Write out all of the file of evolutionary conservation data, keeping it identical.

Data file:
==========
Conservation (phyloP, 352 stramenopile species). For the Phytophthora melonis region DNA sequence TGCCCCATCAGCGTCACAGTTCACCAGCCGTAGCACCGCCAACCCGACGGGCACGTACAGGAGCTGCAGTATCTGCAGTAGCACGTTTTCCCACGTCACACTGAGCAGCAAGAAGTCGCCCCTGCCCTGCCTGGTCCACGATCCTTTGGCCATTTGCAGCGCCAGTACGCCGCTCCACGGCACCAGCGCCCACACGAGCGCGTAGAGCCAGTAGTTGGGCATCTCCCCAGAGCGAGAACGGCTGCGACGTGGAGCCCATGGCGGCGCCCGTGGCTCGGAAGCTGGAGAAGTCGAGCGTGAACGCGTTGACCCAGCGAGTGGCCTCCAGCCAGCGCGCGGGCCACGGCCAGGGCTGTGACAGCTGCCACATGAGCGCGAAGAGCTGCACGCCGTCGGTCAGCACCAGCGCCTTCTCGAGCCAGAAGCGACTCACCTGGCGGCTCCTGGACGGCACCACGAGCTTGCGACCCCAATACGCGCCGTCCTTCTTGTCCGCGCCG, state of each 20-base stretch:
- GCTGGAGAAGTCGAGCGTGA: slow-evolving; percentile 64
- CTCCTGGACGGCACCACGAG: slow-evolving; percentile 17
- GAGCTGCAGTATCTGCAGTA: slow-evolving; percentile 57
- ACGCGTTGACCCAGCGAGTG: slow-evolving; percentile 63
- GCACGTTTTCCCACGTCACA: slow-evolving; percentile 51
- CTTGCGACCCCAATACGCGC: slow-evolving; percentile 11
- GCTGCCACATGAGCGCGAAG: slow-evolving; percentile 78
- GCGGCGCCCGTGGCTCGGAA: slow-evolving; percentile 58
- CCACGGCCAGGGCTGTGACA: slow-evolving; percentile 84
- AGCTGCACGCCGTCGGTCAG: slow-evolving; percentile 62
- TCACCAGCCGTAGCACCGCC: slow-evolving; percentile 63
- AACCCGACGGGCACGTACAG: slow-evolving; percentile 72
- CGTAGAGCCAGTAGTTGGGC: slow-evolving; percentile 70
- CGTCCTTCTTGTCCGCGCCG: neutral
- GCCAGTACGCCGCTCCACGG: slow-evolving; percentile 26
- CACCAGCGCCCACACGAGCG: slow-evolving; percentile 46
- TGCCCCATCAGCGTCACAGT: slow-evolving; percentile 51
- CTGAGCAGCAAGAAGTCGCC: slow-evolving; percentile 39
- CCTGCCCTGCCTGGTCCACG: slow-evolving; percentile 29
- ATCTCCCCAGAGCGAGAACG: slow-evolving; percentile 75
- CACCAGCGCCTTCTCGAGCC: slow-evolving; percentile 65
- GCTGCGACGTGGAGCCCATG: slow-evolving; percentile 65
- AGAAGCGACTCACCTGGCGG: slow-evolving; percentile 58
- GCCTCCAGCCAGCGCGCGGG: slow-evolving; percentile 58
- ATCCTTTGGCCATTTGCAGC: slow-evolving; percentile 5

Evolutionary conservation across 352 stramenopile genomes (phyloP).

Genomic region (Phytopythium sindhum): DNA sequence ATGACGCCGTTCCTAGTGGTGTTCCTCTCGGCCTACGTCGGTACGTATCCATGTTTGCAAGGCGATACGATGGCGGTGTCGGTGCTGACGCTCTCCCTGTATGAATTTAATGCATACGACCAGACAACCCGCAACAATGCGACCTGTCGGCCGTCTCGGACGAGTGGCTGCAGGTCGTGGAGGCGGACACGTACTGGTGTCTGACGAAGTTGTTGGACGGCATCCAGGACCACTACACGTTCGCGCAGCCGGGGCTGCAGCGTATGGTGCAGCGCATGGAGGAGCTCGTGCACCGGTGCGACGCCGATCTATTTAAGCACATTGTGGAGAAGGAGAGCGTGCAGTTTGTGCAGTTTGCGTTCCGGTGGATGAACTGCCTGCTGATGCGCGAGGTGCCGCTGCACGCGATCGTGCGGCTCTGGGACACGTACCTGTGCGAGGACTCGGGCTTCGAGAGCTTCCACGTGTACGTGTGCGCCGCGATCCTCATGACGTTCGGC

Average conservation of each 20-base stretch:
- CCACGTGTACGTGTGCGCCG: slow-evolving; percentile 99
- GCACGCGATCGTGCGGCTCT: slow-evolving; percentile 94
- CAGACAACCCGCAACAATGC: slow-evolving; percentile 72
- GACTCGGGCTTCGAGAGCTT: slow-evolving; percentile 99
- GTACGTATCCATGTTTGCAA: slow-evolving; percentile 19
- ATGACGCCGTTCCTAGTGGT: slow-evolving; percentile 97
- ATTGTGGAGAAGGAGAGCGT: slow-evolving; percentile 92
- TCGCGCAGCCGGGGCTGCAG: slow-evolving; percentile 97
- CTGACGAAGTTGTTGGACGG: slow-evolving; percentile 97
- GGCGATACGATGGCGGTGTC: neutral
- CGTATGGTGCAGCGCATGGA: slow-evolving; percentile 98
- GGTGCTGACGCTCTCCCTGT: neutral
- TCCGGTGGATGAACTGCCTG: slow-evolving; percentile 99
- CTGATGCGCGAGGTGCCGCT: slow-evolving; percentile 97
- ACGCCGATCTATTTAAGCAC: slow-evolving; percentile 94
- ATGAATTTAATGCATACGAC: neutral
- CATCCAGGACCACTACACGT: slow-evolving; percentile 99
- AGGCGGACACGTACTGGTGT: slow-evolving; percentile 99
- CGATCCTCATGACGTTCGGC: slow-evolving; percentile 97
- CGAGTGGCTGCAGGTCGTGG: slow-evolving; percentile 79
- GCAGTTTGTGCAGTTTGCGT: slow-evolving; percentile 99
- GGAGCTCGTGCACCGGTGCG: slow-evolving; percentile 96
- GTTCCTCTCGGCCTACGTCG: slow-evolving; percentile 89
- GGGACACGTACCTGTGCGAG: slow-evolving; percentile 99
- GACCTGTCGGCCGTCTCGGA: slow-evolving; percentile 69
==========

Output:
Conservation (phyloP, 352 stramenopile species). For the Phytophthora melonis region DNA sequence TGCCCCATCAGCGTCACAGTTCACCAGCCGTAGCACCGCCAACCCGACGGGCACGTACAGGAGCTGCAGTATCTGCAGTAGCACGTTTTCCCACGTCACACTGAGCAGCAAGAAGTCGCCCCTGCCCTGCCTGGTCCACGATCCTTTGGCCATTTGCAGCGCCAGTACGCCGCTCCACGGCACCAGCGCCCACACGAGCGCGTAGAGCCAGTAGTTGGGCATCTCCCCAGAGCGAGAACGGCTGCGACGTGGAGCCCATGGCGGCGCCCGTGGCTCGGAAGCTGGAGAAGTCGAGCGTGAACGCGTTGACCCAGCGAGTGGCCTCCAGCCAGCGCGCGGGCCACGGCCAGGGCTGTGACAGCTGCCACATGAGCGCGAAGAGCTGCACGCCGTCGGTCAGCACCAGCGCCTTCTCGAGCCAGAAGCGACTCACCTGGCGGCTCCTGGACGGCACCACGAGCTTGCGACCCCAATACGCGCCGTCCTTCTTGTCCGCGCCG, state of each 20-base stretch:
- GCTGGAGAAGTCGAGCGTGA: slow-evolving; percentile 64
- CTCCTGGACGGCACCACGAG: slow-evolving; percentile 17
- GAGCTGCAGTATCTGCAGTA: slow-evolving; percentile 57
- ACGCGTTGACCCAGCGAGTG: slow-evolving; percentile 63
- GCACGTTTTCCCACGTCACA: slow-evolving; percentile 51
- CTTGCGACCCCAATACGCGC: slow-evolving; percentile 11
- GCTGCCACATGAGCGCGAAG: slow-evolving; percentile 78
- GCGGCGCCCGTGGCTCGGAA: slow-evolving; percentile 58
- CCACGGCCAGGGCTGTGACA: slow-evolving; percentile 84
- AGCTGCACGCCGTCGGTCAG: slow-evolving; percentile 62
- TCACCAGCCGTAGCACCGCC: slow-evolving; percentile 63
- AACCCGACGGGCACGTACAG: slow-evolving; percentile 72
- CGTAGAGCCAGTAGTTGGGC: slow-evolving; percentile 70
- CGTCCTTCTTGTCCGCGCCG: neutral
- GCCAGTACGCCGCTCCACGG: slow-evolving; percentile 26
- CACCAGCGCCCACACGAGCG: slow-evolving; percentile 46
- TGCCCCATCAGCGTCACAGT: slow-evolving; percentile 51
- CTGAGCAGCAAGAAGTCGCC: slow-evolving; percentile 39
- CCTGCCCTGCCTGGTCCACG: slow-evolving; percentile 29
- ATCTCCCCAGAGCGAGAACG: slow-evolving; percentile 75
- CACCAGCGCCTTCTCGAGCC: slow-evolving; percentile 65
- GCTGCGACGTGGAGCCCATG: slow-evolving; percentile 65
- AGAAGCGACTCACCTGGCGG: slow-evolving; percentile 58
- GCCTCCAGCCAGCGCGCGGG: slow-evolving; percentile 58
- ATCCTTTGGCCATTTGCAGC: slow-evolving; percentile 5

Evolutionary conservation across 352 stramenopile genomes (phyloP).

Genomic region (Phytopythium sindhum): DNA sequence ATGACGCCGTTCCTAGTGGTGTTCCTCTCGGCCTACGTCGGTACGTATCCATGTTTGCAAGGCGATACGATGGCGGTGTCGGTGCTGACGCTCTCCCTGTATGAATTTAATGCATACGACCAGACAACCCGCAACAATGCGACCTGTCGGCCGTCTCGGACGAGTGGCTGCAGGTCGTGGAGGCGGACACGTACTGGTGTCTGACGAAGTTGTTGGACGGCATCCAGGACCACTACACGTTCGCGCAGCCGGGGCTGCAGCGTATGGTGCAGCGCATGGAGGAGCTCGTGCACCGGTGCGACGCCGATCTATTTAAGCACATTGTGGAGAAGGAGAGCGTGCAGTTTGTGCAGTTTGCGTTCCGGTGGATGAACTGCCTGCTGATGCGCGAGGTGCCGCTGCACGCGATCGTGCGGCTCTGGGACACGTACCTGTGCGAGGACTCGGGCTTCGAGAGCTTCCACGTGTACGTGTGCGCCGCGATCCTCATGACGTTCGGC

Average conservation of each 20-base stretch:
- CCACGTGTACGTGTGCGCCG: slow-evolving; percentile 99
- GCACGCGATCGTGCGGCTCT: slow-evolving; percentile 94
- CAGACAACCCGCAACAATGC: slow-evolving; percentile 72
- GACTCGGGCTTCGAGAGCTT: slow-evolving; percentile 99
- GTACGTATCCATGTTTGCAA: slow-evolving; percentile 19
- ATGACGCCGTTCCTAGTGGT: slow-evolving; percentile 97
- ATTGTGGAGAAGGAGAGCGT: slow-evolving; percentile 92
- TCGCGCAGCCGGGGCTGCAG: slow-evolving; percentile 97
- CTGACGAAGTTGTTGGACGG: slow-evolving; percentile 97
- GGCGATACGATGGCGGTGTC: neutral
- CGTATGGTGCAGCGCATGGA: slow-evolving; percentile 98
- GGTGCTGACGCTCTCCCTGT: neutral
- TCCGGTGGATGAACTGCCTG: slow-evolving; percentile 99
- CTGATGCGCGAGGTGCCGCT: slow-evolving; percentile 97
- ACGCCGATCTATTTAAGCAC: slow-evolving; percentile 94
- ATGAATTTAATGCATACGAC: neutral
- CATCCAGGACCACTACACGT: slow-evolving; percentile 99
- AGGCGGACACGTACTGGTGT: slow-evolving; percentile 99
- CGATCCTCATGACGTTCGGC: slow-evolving; percentile 97
- CGAGTGGCTGCAGGTCGTGG: slow-evolving; percentile 79
- GCAGTTTGTGCAGTTTGCGT: slow-evolving; percentile 99
- GGAGCTCGTGCACCGGTGCG: slow-evolving; percentile 96
- GTTCCTCTCGGCCTACGTCG: slow-evolving; percentile 89
- GGGACACGTACCTGTGCGAG: slow-evolving; percentile 99
- GACCTGTCGGCCGTCTCGGA: slow-evolving; percentile 69